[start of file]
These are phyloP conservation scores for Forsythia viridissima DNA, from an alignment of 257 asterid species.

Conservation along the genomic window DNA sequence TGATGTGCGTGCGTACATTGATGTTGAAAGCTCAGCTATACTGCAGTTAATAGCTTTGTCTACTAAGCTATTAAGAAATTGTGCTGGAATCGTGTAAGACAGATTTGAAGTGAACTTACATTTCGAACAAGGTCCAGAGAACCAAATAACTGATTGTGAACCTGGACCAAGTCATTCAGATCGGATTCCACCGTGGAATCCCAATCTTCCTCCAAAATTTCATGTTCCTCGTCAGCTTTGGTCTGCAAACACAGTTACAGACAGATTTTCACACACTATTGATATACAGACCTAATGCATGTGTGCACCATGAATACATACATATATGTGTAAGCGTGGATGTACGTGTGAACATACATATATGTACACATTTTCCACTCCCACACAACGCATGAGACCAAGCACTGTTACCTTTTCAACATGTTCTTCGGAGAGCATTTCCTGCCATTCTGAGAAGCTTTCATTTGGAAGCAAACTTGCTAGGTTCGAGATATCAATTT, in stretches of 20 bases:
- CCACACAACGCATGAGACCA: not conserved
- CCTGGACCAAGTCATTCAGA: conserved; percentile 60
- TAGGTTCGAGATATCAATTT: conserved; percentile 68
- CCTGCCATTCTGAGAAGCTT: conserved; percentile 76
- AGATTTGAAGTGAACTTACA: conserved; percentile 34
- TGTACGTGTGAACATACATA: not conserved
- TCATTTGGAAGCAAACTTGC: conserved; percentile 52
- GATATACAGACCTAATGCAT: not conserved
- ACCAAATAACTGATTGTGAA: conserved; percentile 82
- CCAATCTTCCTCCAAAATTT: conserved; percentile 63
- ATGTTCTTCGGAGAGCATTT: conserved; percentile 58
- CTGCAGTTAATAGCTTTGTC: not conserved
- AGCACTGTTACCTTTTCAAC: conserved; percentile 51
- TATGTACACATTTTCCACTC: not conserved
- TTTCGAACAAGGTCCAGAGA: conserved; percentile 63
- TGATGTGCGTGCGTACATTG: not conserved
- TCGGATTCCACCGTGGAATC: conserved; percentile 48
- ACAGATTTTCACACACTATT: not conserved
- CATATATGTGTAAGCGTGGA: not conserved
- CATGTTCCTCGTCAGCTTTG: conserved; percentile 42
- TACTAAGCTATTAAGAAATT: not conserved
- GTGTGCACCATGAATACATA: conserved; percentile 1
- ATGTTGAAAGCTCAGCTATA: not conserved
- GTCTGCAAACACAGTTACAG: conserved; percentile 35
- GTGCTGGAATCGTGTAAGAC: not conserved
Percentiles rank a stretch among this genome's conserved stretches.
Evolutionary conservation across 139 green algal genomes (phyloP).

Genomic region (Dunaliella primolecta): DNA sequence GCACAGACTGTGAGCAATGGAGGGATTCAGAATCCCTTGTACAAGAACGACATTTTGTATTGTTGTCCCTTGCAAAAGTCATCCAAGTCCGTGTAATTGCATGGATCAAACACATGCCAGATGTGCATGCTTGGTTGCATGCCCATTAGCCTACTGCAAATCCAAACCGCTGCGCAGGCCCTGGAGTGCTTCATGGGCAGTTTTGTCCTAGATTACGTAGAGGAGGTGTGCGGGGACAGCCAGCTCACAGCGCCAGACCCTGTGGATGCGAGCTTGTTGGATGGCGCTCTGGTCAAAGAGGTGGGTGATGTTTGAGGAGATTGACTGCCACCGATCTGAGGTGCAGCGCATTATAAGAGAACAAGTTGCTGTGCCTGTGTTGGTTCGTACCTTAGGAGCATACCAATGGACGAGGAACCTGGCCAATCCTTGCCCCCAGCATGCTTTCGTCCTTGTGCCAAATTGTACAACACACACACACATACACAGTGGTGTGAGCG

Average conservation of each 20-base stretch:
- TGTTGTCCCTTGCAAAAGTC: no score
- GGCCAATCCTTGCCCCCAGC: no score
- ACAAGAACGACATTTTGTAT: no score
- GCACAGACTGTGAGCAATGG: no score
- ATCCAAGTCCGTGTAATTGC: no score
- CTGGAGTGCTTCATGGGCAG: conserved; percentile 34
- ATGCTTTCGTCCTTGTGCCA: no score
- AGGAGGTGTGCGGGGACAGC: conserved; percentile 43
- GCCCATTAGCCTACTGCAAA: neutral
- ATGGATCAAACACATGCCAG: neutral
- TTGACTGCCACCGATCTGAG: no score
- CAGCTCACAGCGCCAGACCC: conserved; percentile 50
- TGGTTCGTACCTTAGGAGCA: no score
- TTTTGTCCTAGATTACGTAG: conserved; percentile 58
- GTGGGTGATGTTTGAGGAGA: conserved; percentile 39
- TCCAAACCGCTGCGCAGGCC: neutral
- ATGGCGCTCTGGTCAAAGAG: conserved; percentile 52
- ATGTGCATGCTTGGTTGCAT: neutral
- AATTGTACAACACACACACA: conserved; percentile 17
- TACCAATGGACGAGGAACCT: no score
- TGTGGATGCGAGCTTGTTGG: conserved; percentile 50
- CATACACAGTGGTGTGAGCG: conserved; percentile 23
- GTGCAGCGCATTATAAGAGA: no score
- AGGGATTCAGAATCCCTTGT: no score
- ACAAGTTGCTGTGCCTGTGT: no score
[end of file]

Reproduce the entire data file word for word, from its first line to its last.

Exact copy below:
These are phyloP conservation scores for Forsythia viridissima DNA, from an alignment of 257 asterid species.

Conservation along the genomic window DNA sequence TGATGTGCGTGCGTACATTGATGTTGAAAGCTCAGCTATACTGCAGTTAATAGCTTTGTCTACTAAGCTATTAAGAAATTGTGCTGGAATCGTGTAAGACAGATTTGAAGTGAACTTACATTTCGAACAAGGTCCAGAGAACCAAATAACTGATTGTGAACCTGGACCAAGTCATTCAGATCGGATTCCACCGTGGAATCCCAATCTTCCTCCAAAATTTCATGTTCCTCGTCAGCTTTGGTCTGCAAACACAGTTACAGACAGATTTTCACACACTATTGATATACAGACCTAATGCATGTGTGCACCATGAATACATACATATATGTGTAAGCGTGGATGTACGTGTGAACATACATATATGTACACATTTTCCACTCCCACACAACGCATGAGACCAAGCACTGTTACCTTTTCAACATGTTCTTCGGAGAGCATTTCCTGCCATTCTGAGAAGCTTTCATTTGGAAGCAAACTTGCTAGGTTCGAGATATCAATTT, in stretches of 20 bases:
- CCACACAACGCATGAGACCA: not conserved
- CCTGGACCAAGTCATTCAGA: conserved; percentile 60
- TAGGTTCGAGATATCAATTT: conserved; percentile 68
- CCTGCCATTCTGAGAAGCTT: conserved; percentile 76
- AGATTTGAAGTGAACTTACA: conserved; percentile 34
- TGTACGTGTGAACATACATA: not conserved
- TCATTTGGAAGCAAACTTGC: conserved; percentile 52
- GATATACAGACCTAATGCAT: not conserved
- ACCAAATAACTGATTGTGAA: conserved; percentile 82
- CCAATCTTCCTCCAAAATTT: conserved; percentile 63
- ATGTTCTTCGGAGAGCATTT: conserved; percentile 58
- CTGCAGTTAATAGCTTTGTC: not conserved
- AGCACTGTTACCTTTTCAAC: conserved; percentile 51
- TATGTACACATTTTCCACTC: not conserved
- TTTCGAACAAGGTCCAGAGA: conserved; percentile 63
- TGATGTGCGTGCGTACATTG: not conserved
- TCGGATTCCACCGTGGAATC: conserved; percentile 48
- ACAGATTTTCACACACTATT: not conserved
- CATATATGTGTAAGCGTGGA: not conserved
- CATGTTCCTCGTCAGCTTTG: conserved; percentile 42
- TACTAAGCTATTAAGAAATT: not conserved
- GTGTGCACCATGAATACATA: conserved; percentile 1
- ATGTTGAAAGCTCAGCTATA: not conserved
- GTCTGCAAACACAGTTACAG: conserved; percentile 35
- GTGCTGGAATCGTGTAAGAC: not conserved
Percentiles rank a stretch among this genome's conserved stretches.
Evolutionary conservation across 139 green algal genomes (phyloP).

Genomic region (Dunaliella primolecta): DNA sequence GCACAGACTGTGAGCAATGGAGGGATTCAGAATCCCTTGTACAAGAACGACATTTTGTATTGTTGTCCCTTGCAAAAGTCATCCAAGTCCGTGTAATTGCATGGATCAAACACATGCCAGATGTGCATGCTTGGTTGCATGCCCATTAGCCTACTGCAAATCCAAACCGCTGCGCAGGCCCTGGAGTGCTTCATGGGCAGTTTTGTCCTAGATTACGTAGAGGAGGTGTGCGGGGACAGCCAGCTCACAGCGCCAGACCCTGTGGATGCGAGCTTGTTGGATGGCGCTCTGGTCAAAGAGGTGGGTGATGTTTGAGGAGATTGACTGCCACCGATCTGAGGTGCAGCGCATTATAAGAGAACAAGTTGCTGTGCCTGTGTTGGTTCGTACCTTAGGAGCATACCAATGGACGAGGAACCTGGCCAATCCTTGCCCCCAGCATGCTTTCGTCCTTGTGCCAAATTGTACAACACACACACACATACACAGTGGTGTGAGCG

Average conservation of each 20-base stretch:
- TGTTGTCCCTTGCAAAAGTC: no score
- GGCCAATCCTTGCCCCCAGC: no score
- ACAAGAACGACATTTTGTAT: no score
- GCACAGACTGTGAGCAATGG: no score
- ATCCAAGTCCGTGTAATTGC: no score
- CTGGAGTGCTTCATGGGCAG: conserved; percentile 34
- ATGCTTTCGTCCTTGTGCCA: no score
- AGGAGGTGTGCGGGGACAGC: conserved; percentile 43
- GCCCATTAGCCTACTGCAAA: neutral
- ATGGATCAAACACATGCCAG: neutral
- TTGACTGCCACCGATCTGAG: no score
- CAGCTCACAGCGCCAGACCC: conserved; percentile 50
- TGGTTCGTACCTTAGGAGCA: no score
- TTTTGTCCTAGATTACGTAG: conserved; percentile 58
- GTGGGTGATGTTTGAGGAGA: conserved; percentile 39
- TCCAAACCGCTGCGCAGGCC: neutral
- ATGGCGCTCTGGTCAAAGAG: conserved; percentile 52
- ATGTGCATGCTTGGTTGCAT: neutral
- AATTGTACAACACACACACA: conserved; percentile 17
- TACCAATGGACGAGGAACCT: no score
- TGTGGATGCGAGCTTGTTGG: conserved; percentile 50
- CATACACAGTGGTGTGAGCG: conserved; percentile 23
- GTGCAGCGCATTATAAGAGA: no score
- AGGGATTCAGAATCCCTTGT: no score
- ACAAGTTGCTGTGCCTGTGT: no score